The stock tips from your buddy? They really aren’t good
Every investment professional starts to roll her eyes when a private investor starts to give her investment tips. We all know instinctively that these tips aren’t going to work out, but we never really had the data to prove it. But now, I can show you the performance of stock tips shared on a prominent investment website.
Hailiang Chen and Byoung-Hyoun Hwang examined server data from the prominent US website Seeking Alpha and checked which articles were most often read and which ones were most often shared with other users. To my surprise, they found that articles with a lot of numbers in them were read through less often but shared more often by the readers that made it all the way through it. Initially, I thought that should be a good sign because articles with a lot of numbers in them may be better researched and better underpin the case they make.
Until you realise that most articles on a site like Seeking Alpha that use a lot of numbers are simply reports on the most recent earnings release, etc. Thus, articles with a lot of numbers are predominantly backward looking and readers who share them don’t share useful information for future returns. Instead, they share numbers that make them look good in hindsight by showing what great stocks they picked and how well the companies they picked do.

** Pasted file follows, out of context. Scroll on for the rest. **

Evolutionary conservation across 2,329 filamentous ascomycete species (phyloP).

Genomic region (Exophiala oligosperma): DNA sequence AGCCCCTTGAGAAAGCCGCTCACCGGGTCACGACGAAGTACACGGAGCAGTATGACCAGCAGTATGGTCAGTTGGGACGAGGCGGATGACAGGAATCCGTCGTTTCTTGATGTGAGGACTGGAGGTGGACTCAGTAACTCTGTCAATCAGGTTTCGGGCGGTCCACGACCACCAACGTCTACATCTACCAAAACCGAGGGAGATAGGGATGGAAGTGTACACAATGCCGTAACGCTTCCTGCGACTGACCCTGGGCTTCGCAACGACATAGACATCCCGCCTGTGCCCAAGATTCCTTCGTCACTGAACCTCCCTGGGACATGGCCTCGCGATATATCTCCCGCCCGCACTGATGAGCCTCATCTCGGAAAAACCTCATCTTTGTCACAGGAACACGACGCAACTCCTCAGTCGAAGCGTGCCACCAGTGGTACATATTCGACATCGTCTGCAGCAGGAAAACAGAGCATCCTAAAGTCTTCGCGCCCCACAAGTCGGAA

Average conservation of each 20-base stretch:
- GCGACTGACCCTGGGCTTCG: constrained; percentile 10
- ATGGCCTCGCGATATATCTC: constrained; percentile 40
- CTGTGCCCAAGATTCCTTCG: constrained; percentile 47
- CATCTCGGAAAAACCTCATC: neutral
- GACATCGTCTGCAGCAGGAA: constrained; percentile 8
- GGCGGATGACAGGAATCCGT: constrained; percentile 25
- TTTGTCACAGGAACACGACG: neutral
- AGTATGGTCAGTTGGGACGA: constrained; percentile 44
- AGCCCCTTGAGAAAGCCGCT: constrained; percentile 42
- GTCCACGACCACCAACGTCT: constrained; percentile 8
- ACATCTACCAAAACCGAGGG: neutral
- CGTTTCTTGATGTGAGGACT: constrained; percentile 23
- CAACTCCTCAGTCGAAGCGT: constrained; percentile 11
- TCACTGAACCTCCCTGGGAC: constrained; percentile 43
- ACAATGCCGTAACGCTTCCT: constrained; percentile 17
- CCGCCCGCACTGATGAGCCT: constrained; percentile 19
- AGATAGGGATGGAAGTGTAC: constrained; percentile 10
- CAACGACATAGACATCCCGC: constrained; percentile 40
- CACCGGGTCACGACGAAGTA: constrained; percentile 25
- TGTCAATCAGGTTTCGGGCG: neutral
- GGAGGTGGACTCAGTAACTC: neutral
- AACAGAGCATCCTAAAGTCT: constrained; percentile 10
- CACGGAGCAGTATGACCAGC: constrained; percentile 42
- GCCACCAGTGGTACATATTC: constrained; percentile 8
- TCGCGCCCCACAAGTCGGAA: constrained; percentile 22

I have my issues with the interpretation of the authors of why people share articles and what their intrinsic motivation to do so is, so I won’t go into that here. But what they nicely show is how someone would perform on average if she had taken these stock tips to heart and invested in the stocks when they received an article shared with them. The chart below uses two different ways to measure the virality of an article by comparing the number of shares with the number of times the article has been opened or read to the end. And it shows performance either as average performance or adjusted for past returns, market cap, and valuation (DGTW-adjusted). No matter how you slice and dice it, the stocks on average rallied for another 5 trading days before turning south and accumulating losses for the people foolish enough following their buddy’s stock tip.
Performance of stocks shared in stock tips
Source: Chen and Hwang (2021)